An independent panel of United Nations experts has said the death of former Egyptian president Mohammed Morsi in June could amount to “a state-sanctioned arbitrary killing”.
“Morsi was held in conditions that can only be described as brutal, particularly during his five-year detention in the Tora prison complex,” a statement from the office of the UN high commissioner for human rights said.
His death “after enduring those conditions could amount to a state-sanctioned arbitrary killing”, the statement added.
Morsi, Egypt’s first democratically elected president, died on June 17 while standing trial for charges that he and legal observers said were politically motivated.
He was deposed in a 2013 military coup carried out by current President Abdel-Fattah el-Sisi following a year in power.
Morsi, who belonged to the now-outlawed Muslim Brotherhood, was overthrown after a tumultuous year in power.
‘Denied life-saving care’
Led by special rapporteur Agnes Callamard and the UN Working Group on Arbitrary Detention, the human rights experts explicitly called out Sisi’s government for rights violations in jails describing them as “intentional”.
Morsi spent nearly six years in solitary confinement where the panel said he “was denied life-saving and ongoing care for his diabetes and high blood pressure”.
The experts noted Friday that “authorities were warned repeatedly” about his deteriorating health to the “point of killing him”.
“There is no evidence they (authorities) acted to address these concerns, even though the consequences were foreseeable,” the statement added.
Egyptian authorities have not yet commented on the panel’s findings.
Since ascending to the presidency in 2014, Sisi’s government has waged a wide-scale crackdown jailing thousands of Islamists, secular activists, as well as bloggers and comedians.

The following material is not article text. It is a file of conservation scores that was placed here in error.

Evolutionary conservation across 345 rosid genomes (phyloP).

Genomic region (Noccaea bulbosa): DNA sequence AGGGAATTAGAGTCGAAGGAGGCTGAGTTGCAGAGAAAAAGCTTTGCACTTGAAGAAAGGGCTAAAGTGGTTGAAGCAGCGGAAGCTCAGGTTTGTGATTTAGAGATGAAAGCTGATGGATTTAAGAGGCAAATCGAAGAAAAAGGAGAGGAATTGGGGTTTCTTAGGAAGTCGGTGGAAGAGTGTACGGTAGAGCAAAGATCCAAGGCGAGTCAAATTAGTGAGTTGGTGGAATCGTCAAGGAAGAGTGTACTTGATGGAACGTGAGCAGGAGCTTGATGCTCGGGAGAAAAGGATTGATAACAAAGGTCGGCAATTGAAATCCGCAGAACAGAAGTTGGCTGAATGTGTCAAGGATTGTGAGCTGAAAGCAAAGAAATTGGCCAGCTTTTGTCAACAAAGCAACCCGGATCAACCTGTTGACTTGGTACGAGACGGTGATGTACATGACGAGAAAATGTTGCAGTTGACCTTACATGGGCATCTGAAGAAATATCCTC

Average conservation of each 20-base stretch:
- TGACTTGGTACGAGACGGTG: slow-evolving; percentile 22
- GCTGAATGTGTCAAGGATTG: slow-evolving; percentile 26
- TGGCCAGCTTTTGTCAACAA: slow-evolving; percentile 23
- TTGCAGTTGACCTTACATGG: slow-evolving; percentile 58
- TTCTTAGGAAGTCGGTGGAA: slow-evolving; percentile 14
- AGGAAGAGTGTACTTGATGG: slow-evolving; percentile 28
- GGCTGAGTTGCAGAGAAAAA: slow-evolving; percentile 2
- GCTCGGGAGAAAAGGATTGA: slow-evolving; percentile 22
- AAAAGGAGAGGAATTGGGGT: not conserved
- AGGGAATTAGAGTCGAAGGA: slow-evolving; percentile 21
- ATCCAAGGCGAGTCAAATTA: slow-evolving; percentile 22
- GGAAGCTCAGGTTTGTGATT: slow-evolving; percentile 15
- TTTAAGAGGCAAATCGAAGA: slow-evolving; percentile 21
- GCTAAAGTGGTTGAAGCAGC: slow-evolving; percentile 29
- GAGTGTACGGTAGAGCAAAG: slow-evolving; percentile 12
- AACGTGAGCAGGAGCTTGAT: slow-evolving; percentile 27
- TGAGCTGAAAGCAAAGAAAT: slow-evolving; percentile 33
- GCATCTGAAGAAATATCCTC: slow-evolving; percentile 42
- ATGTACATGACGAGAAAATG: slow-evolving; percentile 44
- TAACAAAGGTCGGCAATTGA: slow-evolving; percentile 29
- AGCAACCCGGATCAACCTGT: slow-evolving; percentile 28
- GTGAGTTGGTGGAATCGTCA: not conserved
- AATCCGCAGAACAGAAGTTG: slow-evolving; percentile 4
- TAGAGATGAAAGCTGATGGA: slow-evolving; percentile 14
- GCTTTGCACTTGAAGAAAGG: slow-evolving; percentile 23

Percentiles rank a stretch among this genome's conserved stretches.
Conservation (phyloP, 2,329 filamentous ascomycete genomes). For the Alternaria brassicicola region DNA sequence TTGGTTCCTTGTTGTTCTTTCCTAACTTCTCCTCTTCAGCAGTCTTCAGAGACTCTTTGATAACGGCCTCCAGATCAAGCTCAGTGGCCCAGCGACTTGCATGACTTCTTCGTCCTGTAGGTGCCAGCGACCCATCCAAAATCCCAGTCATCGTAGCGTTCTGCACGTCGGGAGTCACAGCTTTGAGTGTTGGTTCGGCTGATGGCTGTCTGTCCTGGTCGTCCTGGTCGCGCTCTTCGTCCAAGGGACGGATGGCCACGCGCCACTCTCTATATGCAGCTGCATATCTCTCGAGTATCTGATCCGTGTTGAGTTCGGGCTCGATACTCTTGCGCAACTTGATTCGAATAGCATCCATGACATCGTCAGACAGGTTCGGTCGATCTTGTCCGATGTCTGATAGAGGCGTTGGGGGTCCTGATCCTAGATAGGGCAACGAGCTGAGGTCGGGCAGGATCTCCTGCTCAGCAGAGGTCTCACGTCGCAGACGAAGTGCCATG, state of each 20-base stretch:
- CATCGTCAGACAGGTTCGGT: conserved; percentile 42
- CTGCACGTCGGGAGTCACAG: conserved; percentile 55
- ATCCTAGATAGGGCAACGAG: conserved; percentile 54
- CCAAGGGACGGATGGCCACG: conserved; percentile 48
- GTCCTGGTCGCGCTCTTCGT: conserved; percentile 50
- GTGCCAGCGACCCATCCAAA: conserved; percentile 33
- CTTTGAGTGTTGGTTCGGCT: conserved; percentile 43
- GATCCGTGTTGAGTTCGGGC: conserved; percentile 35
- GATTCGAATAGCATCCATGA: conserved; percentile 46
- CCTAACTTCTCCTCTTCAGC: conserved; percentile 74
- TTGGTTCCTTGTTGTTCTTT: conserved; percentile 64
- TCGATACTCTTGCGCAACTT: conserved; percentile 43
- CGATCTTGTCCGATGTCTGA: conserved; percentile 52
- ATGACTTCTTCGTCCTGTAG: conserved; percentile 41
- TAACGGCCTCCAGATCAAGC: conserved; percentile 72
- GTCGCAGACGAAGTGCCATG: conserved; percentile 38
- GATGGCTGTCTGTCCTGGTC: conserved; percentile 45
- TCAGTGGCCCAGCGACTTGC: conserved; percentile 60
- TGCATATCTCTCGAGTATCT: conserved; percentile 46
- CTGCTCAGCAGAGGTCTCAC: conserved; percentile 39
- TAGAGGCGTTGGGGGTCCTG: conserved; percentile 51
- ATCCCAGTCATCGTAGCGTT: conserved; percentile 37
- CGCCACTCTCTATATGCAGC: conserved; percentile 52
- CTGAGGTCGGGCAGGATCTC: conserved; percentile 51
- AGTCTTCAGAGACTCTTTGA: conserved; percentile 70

The independent panel of UN experts also warned that thousands of prisoners are faced with severe health risks due to medical negligence in jail.
Among the other detainees enduring similar conditions include Morsi’s former foreign affairs adviser, Essam el-Haddad, and his son Gehad el-Haddad, who was chief spokesman for the Muslim Brotherhood at the time of his arrest, the experts said.
“These two men are effectively being killed by the conditions under which they are held and the denial of medical treatment,” the statement said.
According to Callamard and her working group, the experts suggest the imprisonment of the Haddads is “intentional” or was at the very least “allowed to happen through the reckless disregard for their life and fate”.
“Thousands of other prisoners in Egypt may also be at risk of death or irreparable damage to their health because of inadequate conditions of detention, compounded by rampant violations of due process,” the experts warned.
“We have received reports of overcrowding, inadequate food, poor ventilation and no access to sunlight. Prisoners are denied family visits and fail to receive necessary medical care,” the statement said.
Calling Morsi’s death “unlawful”, the panel recommended publishing an impartial investigation of all prisoners who have died in state custody since 2012.
Amr Darrag, former international cooperation minister under Morsi and a senior Brotherhood official, welcomed the experts’ findings.
“This investigation is a significant step forward in holding such regimes accountable for their actions,” he said.